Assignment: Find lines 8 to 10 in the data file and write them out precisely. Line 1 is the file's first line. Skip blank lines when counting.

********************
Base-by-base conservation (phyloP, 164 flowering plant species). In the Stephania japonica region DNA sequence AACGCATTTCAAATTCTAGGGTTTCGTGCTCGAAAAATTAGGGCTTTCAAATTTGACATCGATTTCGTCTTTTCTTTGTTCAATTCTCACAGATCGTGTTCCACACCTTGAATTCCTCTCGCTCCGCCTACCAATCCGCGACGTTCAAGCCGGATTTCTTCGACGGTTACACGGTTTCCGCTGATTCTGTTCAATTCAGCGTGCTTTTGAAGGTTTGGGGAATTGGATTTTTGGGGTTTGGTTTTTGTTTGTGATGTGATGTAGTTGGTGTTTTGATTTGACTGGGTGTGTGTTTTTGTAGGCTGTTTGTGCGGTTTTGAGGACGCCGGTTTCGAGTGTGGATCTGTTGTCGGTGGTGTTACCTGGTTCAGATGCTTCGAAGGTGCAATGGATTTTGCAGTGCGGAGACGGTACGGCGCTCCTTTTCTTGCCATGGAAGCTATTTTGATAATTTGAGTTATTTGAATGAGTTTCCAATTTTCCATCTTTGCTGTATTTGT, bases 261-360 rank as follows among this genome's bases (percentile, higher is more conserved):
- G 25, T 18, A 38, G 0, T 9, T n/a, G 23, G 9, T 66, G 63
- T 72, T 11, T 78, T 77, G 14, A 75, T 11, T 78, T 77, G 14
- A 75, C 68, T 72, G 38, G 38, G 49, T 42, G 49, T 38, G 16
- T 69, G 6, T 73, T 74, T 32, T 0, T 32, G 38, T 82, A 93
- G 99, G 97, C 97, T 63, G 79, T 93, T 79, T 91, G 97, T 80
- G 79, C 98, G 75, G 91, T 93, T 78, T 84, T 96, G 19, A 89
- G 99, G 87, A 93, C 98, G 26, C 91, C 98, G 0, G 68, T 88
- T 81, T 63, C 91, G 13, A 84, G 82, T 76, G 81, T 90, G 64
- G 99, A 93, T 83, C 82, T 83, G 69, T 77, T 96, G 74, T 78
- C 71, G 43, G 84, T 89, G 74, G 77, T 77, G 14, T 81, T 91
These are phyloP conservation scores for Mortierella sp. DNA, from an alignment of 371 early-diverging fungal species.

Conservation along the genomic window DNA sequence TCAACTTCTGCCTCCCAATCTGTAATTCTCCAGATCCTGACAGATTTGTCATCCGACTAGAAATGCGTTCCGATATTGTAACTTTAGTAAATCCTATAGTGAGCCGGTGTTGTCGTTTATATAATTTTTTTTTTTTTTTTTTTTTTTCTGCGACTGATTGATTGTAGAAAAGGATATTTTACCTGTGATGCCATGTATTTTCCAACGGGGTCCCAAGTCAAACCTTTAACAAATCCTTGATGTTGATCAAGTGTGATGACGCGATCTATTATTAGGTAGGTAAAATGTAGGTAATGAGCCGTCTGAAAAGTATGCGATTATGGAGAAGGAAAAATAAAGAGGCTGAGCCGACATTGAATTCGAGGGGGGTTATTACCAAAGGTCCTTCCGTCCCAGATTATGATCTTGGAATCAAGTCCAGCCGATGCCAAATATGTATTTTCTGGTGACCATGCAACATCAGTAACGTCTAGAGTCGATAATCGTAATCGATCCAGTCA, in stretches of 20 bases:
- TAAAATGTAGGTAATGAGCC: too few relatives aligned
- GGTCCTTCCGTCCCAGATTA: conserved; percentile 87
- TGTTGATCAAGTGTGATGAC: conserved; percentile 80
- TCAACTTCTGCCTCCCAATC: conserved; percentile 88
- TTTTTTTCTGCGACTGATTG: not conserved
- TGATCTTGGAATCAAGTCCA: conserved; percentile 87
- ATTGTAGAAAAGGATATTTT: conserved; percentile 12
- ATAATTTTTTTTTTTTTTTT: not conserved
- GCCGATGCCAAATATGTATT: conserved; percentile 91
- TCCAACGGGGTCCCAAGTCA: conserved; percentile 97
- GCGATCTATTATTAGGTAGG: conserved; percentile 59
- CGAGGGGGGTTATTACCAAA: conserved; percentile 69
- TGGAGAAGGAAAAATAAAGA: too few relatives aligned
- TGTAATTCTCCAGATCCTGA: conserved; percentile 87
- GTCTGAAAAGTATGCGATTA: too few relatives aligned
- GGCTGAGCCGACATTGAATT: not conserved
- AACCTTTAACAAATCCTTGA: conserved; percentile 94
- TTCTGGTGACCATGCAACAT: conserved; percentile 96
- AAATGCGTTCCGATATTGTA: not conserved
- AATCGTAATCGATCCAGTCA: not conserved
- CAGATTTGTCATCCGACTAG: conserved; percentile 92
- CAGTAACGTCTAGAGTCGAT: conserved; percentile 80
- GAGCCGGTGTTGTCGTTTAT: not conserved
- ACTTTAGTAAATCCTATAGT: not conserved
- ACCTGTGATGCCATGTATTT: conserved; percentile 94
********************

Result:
- G 99, G 87, A 93, C 98, G 26, C 91, C 98, G 0, G 68, T 88
- T 81, T 63, C 91, G 13, A 84, G 82, T 76, G 81, T 90, G 64
- G 99, A 93, T 83, C 82, T 83, G 69, T 77, T 96, G 74, T 78